Doctor Cindy Rosethorn struggles to save lives as an oncologist, but no one will save her soul. Her ex-husband—a man twice her age, her previous professor at medical school—had traded up for a young nurse, and she lives inside her office, fearing getting caught and fired. She is lost among the hospital corridors, and her patients die, decay around her.
She takes on a new patient, Timothy Fox, whom clinically she predicts will be dead of lymphoma in a matter of months, regardless of the radiation therapy she prescribes. He’s a man of the fields, an ancient spirit and sings poetry of the natural world. He brings her herbs, love and life, and she falls into him, violating the basic gospel of being a doctor: professional detachment. Their bodies join and merge in such ecstasy that she becomes addict to this fox. Cindy struggles against their love, but Timothy’s time is so fleeting in this world. How can she turn away the great love of her life? Can she love him and yet not hurt his treatment? Can she do what’s best for him and sacrifice her own needs?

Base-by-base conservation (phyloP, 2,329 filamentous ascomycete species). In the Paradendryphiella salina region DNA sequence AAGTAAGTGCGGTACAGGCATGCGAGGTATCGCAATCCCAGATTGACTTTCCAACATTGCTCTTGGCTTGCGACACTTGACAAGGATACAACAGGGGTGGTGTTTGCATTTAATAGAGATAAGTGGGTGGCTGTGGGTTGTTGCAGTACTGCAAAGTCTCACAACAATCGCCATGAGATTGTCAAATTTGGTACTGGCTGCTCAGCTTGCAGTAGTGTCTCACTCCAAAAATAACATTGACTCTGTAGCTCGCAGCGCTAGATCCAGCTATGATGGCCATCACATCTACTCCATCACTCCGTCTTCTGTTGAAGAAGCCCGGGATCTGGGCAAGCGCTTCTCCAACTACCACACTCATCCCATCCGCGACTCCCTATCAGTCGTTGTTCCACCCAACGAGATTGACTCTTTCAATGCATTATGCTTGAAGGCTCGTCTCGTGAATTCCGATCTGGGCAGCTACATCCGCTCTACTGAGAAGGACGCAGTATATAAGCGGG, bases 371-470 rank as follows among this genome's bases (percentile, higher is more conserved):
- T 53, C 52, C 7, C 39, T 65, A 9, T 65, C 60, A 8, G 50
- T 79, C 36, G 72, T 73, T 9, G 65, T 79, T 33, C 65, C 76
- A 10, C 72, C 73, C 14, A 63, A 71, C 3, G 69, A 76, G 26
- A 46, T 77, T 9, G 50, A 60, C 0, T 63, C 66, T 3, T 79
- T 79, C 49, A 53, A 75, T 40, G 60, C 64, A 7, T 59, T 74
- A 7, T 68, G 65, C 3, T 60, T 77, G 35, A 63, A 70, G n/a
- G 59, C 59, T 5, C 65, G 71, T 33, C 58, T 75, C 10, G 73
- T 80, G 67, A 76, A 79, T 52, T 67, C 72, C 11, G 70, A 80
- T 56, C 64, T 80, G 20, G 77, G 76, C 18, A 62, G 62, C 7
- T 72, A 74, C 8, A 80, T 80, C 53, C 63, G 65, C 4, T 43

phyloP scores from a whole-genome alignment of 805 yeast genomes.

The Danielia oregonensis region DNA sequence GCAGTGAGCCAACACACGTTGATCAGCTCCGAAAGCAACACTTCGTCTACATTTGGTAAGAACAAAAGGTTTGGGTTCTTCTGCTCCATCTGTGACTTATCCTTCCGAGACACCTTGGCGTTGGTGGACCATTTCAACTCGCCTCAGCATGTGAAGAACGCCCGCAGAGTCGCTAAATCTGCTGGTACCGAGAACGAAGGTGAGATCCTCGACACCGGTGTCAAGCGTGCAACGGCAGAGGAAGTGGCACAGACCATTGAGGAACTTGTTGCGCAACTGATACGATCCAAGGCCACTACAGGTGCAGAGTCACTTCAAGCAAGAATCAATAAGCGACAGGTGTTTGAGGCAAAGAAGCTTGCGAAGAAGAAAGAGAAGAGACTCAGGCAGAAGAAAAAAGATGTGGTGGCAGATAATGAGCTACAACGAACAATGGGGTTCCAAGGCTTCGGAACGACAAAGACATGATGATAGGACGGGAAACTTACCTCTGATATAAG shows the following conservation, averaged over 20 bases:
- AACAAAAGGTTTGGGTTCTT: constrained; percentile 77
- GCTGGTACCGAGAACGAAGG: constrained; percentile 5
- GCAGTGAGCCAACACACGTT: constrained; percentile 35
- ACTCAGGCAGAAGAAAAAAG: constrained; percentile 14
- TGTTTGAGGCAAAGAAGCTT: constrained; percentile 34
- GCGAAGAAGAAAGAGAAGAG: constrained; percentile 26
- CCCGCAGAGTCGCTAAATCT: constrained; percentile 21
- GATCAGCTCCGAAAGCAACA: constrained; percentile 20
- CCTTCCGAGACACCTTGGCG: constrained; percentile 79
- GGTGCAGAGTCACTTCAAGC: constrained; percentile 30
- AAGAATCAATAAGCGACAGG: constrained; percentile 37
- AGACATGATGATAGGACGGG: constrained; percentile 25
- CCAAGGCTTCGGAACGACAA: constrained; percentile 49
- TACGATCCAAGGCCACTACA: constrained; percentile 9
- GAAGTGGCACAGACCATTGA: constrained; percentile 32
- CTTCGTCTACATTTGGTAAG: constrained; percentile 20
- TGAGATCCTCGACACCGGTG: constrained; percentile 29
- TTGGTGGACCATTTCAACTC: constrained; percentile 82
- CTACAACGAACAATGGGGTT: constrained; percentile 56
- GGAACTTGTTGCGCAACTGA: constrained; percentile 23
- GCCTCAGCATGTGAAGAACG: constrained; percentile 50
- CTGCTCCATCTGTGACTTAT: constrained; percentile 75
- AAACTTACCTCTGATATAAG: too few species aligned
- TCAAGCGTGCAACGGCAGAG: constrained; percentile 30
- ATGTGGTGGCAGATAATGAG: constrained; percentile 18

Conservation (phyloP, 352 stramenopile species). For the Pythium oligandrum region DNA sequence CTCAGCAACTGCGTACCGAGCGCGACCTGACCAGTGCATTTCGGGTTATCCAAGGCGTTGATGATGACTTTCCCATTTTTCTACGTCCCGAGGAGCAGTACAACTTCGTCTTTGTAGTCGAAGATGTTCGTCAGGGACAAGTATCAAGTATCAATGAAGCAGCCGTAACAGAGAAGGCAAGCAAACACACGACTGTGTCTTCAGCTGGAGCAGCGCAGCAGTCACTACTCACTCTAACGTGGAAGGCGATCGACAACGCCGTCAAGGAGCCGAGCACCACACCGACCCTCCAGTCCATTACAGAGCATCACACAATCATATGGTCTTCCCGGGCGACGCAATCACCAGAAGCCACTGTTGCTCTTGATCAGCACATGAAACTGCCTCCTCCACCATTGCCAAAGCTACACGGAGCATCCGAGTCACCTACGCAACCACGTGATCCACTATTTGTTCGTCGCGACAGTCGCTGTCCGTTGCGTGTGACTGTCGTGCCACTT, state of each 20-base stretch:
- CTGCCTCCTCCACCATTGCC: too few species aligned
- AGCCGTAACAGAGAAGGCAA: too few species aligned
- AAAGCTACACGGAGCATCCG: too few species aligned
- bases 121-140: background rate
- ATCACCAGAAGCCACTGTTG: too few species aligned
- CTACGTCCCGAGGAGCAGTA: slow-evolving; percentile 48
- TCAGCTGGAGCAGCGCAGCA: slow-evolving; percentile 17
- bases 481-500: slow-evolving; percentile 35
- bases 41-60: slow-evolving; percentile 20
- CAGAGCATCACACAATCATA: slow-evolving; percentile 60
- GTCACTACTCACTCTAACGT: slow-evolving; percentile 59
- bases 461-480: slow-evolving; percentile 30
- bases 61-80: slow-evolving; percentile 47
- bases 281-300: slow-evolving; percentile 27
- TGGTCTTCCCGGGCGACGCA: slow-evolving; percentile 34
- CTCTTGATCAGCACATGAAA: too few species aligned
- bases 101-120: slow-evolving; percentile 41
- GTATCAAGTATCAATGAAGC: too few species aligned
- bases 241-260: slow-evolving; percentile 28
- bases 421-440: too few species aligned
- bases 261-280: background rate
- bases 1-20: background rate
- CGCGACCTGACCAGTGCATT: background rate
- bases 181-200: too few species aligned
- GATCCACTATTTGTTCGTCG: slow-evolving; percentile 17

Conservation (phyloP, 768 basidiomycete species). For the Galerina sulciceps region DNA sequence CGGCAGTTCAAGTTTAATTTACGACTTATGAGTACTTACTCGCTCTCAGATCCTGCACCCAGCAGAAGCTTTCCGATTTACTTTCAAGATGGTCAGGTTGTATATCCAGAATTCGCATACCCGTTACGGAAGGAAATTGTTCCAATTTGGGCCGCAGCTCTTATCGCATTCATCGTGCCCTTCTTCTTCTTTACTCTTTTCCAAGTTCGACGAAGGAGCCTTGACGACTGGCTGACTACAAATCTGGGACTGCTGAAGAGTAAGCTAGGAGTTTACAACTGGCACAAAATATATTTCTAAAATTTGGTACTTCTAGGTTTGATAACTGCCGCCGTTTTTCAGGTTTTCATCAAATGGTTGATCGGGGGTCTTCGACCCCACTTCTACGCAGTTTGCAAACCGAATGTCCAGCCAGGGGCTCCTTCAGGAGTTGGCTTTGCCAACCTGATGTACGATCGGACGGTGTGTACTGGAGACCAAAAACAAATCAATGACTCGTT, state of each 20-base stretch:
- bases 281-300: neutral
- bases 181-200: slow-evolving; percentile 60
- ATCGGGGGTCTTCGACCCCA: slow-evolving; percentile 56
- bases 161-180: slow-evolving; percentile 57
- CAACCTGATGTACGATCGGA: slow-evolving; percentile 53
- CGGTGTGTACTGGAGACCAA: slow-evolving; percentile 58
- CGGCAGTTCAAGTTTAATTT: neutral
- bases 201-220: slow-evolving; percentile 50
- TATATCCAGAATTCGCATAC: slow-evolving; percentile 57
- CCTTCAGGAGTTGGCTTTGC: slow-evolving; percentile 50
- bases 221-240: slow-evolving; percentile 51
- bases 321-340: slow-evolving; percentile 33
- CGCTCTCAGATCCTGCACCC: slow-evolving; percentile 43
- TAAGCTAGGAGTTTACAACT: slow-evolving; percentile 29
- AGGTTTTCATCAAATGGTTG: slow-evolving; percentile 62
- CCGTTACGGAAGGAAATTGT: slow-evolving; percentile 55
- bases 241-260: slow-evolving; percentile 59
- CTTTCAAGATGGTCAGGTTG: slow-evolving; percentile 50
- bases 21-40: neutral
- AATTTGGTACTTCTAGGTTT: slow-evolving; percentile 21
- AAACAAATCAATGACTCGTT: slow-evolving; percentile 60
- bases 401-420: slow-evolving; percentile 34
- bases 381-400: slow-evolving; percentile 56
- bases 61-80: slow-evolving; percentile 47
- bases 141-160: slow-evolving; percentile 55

Death makes the love real. San death and loss, there would be no love. She learns this in her agony and finds peace, finds the eternal.
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« Ce fut le 9 avril 1756 que je quittai la ville pour n’y plus habiter », écrivit Jean-Jacques Rousseau dans les Confessions. Pris dans la tourmente de la courtisanerie intellectuelle des salons parisiens, Rousseau se retire à l'Ermitage, sur les terres de Madame d'Épinay. Le philosophe, en butte…